From high school to the Hall of Fame ...
By Dave Lubich
Mike Cameron has seen it all. He’s seen Barry Larkin grow into a Hall of Famer before his eyes. He’s seen Ken Griffey Jr. go from high school ball to debuting in the Major Leagues as a teenager.
Cameron, who’s worked as an official scorer for the Reds the past four seasons, coached both players at Cincinnati’s Archbishop Moeller High School.
“At that same comparable age, Griffey, in my mind, was the more sure bet to play in the Major Leagues,” Cameron said. “He had extraordinary power for a high school senior. He was more polished and it seemed to come more natural for Ken than Barry.”
Larkin graduated from Moeller in 1982, Griffey Jr. graduated five years later in 1987.
“Barry was very well scouted,” Cameron said. “I was very comfortable that Barry was going to get a chance to be a Major League player. With Ken, everyone knew he was going to be a Major Leaguer. We had the general managers of teams, the top dogs, coming to watch Ken play at Moeller. Barry had to develop a little bit more.”
Larkin did develop and was selected 51st in the 1982 First-Year Player Draft by his hometown team.
“The first time he was drafted by the Reds, it was pretty well determined that he was going to go to college at Michigan,” Cameron said. “His mother wanted him to go, and he went."
It was hardly a surprise Cincinnati selected Larkin again three years later, this time with the fourth overall pick.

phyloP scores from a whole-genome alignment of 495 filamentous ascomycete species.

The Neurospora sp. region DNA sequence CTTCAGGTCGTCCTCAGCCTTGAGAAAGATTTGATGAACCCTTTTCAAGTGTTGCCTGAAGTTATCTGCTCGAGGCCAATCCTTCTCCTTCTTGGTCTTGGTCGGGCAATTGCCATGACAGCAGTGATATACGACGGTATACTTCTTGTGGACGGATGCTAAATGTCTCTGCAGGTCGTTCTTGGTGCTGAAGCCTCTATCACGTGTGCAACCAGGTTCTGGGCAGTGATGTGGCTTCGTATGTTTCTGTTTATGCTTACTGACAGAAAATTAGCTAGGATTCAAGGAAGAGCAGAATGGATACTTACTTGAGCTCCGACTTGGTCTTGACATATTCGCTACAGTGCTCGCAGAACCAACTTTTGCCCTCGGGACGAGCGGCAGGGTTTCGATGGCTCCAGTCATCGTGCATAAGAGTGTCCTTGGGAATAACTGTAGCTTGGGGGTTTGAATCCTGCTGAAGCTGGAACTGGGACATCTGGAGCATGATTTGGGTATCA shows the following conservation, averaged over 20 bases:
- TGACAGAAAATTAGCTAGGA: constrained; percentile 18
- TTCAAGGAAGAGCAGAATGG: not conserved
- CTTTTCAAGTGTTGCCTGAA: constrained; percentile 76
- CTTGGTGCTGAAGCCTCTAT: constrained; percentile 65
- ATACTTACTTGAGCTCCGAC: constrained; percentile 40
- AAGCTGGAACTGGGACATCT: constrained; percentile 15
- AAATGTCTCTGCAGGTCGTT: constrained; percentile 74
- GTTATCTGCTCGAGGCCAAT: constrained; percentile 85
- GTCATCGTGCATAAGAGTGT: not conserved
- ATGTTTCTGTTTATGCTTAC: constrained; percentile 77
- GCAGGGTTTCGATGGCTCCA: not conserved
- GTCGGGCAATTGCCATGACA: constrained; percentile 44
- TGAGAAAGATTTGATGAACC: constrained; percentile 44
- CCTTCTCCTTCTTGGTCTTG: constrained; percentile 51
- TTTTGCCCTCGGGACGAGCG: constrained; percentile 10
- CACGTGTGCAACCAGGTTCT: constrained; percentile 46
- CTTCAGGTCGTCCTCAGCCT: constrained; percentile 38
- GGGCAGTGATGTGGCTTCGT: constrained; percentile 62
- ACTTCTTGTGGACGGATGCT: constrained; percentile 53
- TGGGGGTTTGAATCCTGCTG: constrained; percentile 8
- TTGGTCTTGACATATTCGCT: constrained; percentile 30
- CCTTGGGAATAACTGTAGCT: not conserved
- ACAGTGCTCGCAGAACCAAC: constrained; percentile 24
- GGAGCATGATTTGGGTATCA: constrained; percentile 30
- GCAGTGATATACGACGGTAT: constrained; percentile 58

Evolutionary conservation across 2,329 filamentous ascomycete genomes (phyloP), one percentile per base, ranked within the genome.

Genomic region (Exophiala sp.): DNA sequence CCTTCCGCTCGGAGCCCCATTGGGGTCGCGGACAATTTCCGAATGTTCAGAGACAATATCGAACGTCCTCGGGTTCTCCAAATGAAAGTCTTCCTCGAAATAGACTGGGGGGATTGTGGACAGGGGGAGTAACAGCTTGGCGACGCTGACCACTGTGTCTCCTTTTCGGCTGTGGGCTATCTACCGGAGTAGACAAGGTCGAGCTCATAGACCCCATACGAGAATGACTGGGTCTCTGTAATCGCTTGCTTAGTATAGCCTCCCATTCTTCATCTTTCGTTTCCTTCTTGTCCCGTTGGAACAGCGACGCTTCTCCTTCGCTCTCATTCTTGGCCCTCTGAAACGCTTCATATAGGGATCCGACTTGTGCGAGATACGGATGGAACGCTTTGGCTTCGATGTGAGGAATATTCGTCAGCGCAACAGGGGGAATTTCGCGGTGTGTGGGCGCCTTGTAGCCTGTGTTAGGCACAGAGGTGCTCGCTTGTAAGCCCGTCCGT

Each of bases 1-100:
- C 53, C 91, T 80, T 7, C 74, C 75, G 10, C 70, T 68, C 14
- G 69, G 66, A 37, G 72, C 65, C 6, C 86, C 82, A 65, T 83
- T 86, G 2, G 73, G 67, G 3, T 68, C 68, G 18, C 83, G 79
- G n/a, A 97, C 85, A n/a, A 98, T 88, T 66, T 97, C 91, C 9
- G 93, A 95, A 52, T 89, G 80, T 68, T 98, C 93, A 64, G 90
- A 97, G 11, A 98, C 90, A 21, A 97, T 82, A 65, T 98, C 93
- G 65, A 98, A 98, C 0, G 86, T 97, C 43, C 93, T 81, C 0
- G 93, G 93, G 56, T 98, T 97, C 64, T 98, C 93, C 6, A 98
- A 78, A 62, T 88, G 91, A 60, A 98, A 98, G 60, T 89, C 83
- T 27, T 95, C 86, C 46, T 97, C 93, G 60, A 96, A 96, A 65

“The Reds contacted him a bunch that year to make sure he was going to be signable," Cameron said. "His mother felt comfortable the second time around. She felt he had the experience of college and she felt like he could go back and finish.”
Cameron has stayed close to Larkin and will make the trip to Cooperstown, N.Y., for the shortstop’s election into the Baseball Hall of Fame on Sunday.
“I’m still waiting to find out what that emotion will be like for me,” Cameron said. “At this point, I’m very honored and humbled to be a part of a career that has made it to the Hall of Fame. To be honest, I don’t know if I’m going to laugh, cry or jump up and down. I guess we’ll have to wait and see.”
Fellow Reds official scorer and Moeller baseball coach Ron Roth said Cameron was not only a part of Larkin’s career, but instrumental in his development as a person. Roth also pointed out that as several big leaguers, including Larkin, Griffey and Buddy, David and Mike Bell have passed through Moeller. There has been one constant: Mike Cameron.
“How many high school programs and high school coaches can say they had the Most Valuable Player in both the American and National Leagues? I don’t think too many can say that,” Roth said. “He’s given 40 years of his life to educating these kids. He feels that winning is a byproduct of hard work, dedication and desire. To me, a part of him is getting elected into the Hall of Fame with Barry."